Tata Steel Europe England in a tight fix, says Amit Rathi of AnandRathi Brokerage

Tata group planning to sell Tata Steel Europe’s long products plant in Scunthorpe, England, will have to put up with a conundrum. There exists a dearth of buyers for the plant. Commodity firm Klesch Group’s exit from the sales talk a few months ago has created an atmosphere of uncertainty among the buyers. Sources claim that there is no actual steel producer interested in buying the plant from Tata Steel Europe. However, a few Private Equity Firms may be interested in buying this plant from Tata Steel Europe. Amit Rahi, M.D of Anand Rathi Financial Services is skeptical about this prospective acquisition.
The biggest point of concern is that Private Equity firms look for quick returns, typically aiming for 25% returns and are known to exit from investments in about 5-7 years.
Amit Rathi says that the last commodity bull market was there for 10 years and the bear market before that was there almost for 20 years; these are very long cycles and difficult to play for investors. It would be a surprise if a PE investor would take a bet on such an asset. It would be too much of a macro call which is not what typically PE funds do.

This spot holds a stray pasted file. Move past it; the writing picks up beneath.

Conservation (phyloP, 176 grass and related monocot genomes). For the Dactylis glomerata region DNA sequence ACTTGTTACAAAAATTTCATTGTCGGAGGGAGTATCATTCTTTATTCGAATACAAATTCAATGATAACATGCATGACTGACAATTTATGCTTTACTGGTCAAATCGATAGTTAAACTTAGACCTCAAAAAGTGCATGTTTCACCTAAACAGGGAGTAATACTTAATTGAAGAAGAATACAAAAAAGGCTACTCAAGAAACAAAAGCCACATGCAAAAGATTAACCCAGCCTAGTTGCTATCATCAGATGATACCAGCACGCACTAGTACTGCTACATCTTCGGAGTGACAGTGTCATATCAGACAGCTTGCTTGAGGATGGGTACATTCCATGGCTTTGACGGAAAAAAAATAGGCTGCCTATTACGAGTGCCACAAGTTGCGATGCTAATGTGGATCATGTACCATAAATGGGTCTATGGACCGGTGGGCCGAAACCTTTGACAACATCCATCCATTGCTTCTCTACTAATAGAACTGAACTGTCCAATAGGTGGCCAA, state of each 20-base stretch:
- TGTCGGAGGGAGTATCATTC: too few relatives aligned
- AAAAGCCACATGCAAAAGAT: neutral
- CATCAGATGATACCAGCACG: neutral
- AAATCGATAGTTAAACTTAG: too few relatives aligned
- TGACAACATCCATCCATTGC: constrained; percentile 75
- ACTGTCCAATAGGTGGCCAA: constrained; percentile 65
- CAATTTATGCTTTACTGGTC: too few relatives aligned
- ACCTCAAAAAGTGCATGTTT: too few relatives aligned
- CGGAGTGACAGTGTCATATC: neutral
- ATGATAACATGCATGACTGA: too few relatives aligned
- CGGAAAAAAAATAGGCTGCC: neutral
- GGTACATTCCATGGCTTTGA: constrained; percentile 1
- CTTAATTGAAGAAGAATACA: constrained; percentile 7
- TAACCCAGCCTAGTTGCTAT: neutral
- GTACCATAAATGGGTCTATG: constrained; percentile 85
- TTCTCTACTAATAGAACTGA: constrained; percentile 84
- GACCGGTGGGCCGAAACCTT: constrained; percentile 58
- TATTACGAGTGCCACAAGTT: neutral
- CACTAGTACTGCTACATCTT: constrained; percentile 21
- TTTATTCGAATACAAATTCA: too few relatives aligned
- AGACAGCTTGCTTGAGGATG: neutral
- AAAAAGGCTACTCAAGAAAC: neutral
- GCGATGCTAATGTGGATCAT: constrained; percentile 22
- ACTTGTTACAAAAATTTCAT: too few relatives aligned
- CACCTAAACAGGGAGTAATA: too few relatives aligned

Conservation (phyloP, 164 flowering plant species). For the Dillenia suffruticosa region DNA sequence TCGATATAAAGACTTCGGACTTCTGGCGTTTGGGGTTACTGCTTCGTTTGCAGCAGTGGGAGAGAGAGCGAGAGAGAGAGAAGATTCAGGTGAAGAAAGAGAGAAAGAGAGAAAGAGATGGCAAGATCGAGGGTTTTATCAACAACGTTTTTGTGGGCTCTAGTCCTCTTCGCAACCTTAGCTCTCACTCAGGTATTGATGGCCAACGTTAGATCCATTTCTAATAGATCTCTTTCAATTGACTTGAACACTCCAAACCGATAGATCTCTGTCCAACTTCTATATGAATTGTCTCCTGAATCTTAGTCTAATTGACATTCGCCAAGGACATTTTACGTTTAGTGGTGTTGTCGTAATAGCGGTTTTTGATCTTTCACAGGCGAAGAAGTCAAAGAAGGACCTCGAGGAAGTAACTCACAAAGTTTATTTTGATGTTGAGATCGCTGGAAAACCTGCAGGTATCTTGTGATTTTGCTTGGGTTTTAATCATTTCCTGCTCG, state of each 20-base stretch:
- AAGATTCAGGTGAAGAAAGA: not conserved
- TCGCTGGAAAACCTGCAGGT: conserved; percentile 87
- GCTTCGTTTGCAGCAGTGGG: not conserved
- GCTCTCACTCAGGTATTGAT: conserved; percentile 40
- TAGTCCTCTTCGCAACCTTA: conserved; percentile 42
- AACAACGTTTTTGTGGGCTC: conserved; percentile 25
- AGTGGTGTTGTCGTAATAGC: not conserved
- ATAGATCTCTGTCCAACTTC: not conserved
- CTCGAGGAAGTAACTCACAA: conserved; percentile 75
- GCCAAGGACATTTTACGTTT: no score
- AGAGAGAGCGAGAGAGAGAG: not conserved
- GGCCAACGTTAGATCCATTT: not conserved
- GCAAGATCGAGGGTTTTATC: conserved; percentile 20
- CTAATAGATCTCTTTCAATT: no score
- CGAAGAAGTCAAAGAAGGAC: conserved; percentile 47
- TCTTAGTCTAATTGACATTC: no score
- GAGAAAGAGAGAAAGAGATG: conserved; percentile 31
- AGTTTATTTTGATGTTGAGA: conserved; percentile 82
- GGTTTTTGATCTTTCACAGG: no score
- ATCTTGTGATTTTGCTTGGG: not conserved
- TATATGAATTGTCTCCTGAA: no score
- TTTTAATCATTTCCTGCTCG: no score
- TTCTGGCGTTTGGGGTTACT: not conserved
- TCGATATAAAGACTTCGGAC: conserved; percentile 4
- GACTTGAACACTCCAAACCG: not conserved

Another deterrent for Tata Steel Europe is that even though the plant in Scunthorpe, England has bagged prestigious contracts from London Crossrail, one of Europe’s biggest rail and infrastructure projects, the prices for the contracts aren’t fixed. With China depreciating its currency, the speculations are the steel supply from China would be more, subduing the export from England.
PEs look for good quality management and even a cultural fit in companies they want to buy stakes in so that they can have some say in the operations. In Tata Steel Europe’s case, there is political interference as the state of the steel manufacturers is a subject of debate in the British Parliament.
Tata Steel Europe’s statement, in response to a questionnaire, says it is looking at all strategic options for the long products business. “We are doing all we can to give the business the best chance of survival in this fiercely-competitive global marketplace,” it says.

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  • Rahana Zubaidah

    That’s true. Hard luck for Tata Steel

  • Brittani Bishbas

    Truly said by Amit Rathi that it will be shocking to see a PE investor taking interest in Tata steel England. It would be too much of a macro call which is not what typically PE funds do, that’s true. Being an investor, I don’t think anyone would consider it a good bet.

  • Rohit kindra

    Are there any private equity firms interested in buying the plant? Which are those can somebody please enlighten?

  • Ashwani Patel

    Great intricacies explained. Very few analysts talk about issues that you talk about..I think I will get in touch with Anand Rathi Financial Services for some consultations

  • Amit Kumar

    Being a PE investor, I would never take such a big risk.

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